Putin’s aggression has created a window of strategic opportunity for Washington and its allies. The democracies must now undertake a major multilateral rearmament program and erect firmer defenses—military and otherwise—against the coming wave of autocratic aggression. They must exploit the current crisis to weaken the autocrats’ capacity for coercion and subversion and deepen the economic and diplomatic cooperation among liberal states around the globe. The invasion of Ukraine signals a new phase in an intensifying struggle to shape the international order. The democratic world won’t have a better chance to position itself for success.


The United States has been talking tough about great-power competition for years. But to counter authoritarian rivals, a country needs more than self-righteous rhetoric. It also requires massive investments in military forces geared for high-intensity combat, sustained diplomacy to enlist and retain allies, and a willingness to confront adversaries and even risk war. Such commitments do not come naturally, especially to democracies that believe that peace is the norm. That is why ambitious competitive strategies usually sit on the shelf until a shocking event compels collective sacrifice.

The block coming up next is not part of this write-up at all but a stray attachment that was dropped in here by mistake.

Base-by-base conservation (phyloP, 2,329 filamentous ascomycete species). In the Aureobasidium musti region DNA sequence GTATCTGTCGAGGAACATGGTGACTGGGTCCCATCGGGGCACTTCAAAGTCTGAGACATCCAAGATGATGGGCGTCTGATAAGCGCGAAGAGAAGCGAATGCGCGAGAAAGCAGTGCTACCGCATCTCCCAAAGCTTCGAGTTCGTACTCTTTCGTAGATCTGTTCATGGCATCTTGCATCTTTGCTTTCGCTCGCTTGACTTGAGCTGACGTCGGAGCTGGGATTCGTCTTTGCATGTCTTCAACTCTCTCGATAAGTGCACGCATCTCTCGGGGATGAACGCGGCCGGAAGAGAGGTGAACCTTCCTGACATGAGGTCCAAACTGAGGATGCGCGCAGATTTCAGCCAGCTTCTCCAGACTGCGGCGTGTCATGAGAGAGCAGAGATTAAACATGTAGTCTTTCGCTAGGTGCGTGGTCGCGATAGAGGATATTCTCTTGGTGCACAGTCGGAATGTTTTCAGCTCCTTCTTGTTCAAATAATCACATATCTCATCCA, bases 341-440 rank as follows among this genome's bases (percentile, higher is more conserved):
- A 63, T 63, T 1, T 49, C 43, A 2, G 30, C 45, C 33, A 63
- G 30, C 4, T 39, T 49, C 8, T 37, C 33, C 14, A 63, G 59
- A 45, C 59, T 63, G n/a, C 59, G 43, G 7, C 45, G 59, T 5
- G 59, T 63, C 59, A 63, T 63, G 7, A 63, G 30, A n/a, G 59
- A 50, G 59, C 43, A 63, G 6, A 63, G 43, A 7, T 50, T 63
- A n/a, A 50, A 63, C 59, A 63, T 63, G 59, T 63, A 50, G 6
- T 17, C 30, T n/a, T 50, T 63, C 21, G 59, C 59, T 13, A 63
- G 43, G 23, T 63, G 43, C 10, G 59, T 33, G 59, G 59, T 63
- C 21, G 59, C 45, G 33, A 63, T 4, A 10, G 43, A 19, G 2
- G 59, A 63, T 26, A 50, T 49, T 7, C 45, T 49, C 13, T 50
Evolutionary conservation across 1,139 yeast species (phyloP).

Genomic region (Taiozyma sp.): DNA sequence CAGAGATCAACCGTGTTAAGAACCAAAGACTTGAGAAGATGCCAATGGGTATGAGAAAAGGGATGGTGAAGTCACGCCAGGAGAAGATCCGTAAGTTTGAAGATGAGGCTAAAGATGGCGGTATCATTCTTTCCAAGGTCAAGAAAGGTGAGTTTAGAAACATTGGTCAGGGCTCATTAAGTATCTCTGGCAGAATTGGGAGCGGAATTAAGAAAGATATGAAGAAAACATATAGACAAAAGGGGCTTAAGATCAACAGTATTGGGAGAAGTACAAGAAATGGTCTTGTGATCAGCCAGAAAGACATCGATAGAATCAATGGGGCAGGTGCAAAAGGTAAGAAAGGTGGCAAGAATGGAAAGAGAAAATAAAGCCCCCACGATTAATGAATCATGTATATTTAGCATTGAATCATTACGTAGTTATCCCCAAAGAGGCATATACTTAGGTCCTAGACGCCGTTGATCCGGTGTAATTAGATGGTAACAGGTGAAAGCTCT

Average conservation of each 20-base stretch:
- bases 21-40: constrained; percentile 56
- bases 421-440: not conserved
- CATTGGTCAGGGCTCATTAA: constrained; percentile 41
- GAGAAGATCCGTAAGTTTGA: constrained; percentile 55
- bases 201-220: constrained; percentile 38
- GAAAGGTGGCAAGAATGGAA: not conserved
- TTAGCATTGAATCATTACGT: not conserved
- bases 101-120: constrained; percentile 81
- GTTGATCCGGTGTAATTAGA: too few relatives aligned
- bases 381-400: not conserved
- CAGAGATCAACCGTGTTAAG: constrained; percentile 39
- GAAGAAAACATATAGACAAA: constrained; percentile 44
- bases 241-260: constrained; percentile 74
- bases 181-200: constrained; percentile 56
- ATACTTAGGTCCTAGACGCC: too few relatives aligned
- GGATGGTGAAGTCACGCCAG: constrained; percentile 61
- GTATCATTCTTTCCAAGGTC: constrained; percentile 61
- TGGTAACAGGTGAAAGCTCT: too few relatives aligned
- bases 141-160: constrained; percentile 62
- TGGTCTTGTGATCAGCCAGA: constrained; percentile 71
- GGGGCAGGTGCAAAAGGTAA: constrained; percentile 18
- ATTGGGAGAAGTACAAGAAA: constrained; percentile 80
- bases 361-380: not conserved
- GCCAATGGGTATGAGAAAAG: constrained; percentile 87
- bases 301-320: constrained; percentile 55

Take containment. Now considered one of the most successful strategies in U.S. diplomatic history, containment was on the verge of failure before the Korean War broke out. During the late 1940s, the United States had undertaken a dangerous, long-term competition against a mighty authoritarian rival. U.S. officials had established maximalist objectives: the containment of Soviet power until that regime collapsed or mellowed and, in the words of President Harry Truman, support for “peoples who are resisting attempted subjugation.” Truman had begun to implement landmark policies such as the Marshall Plan to rebuild Western Europe and the signing of the North Atlantic Treaty. Yet before June 1950, containment remained more of an aspiration than a strategy.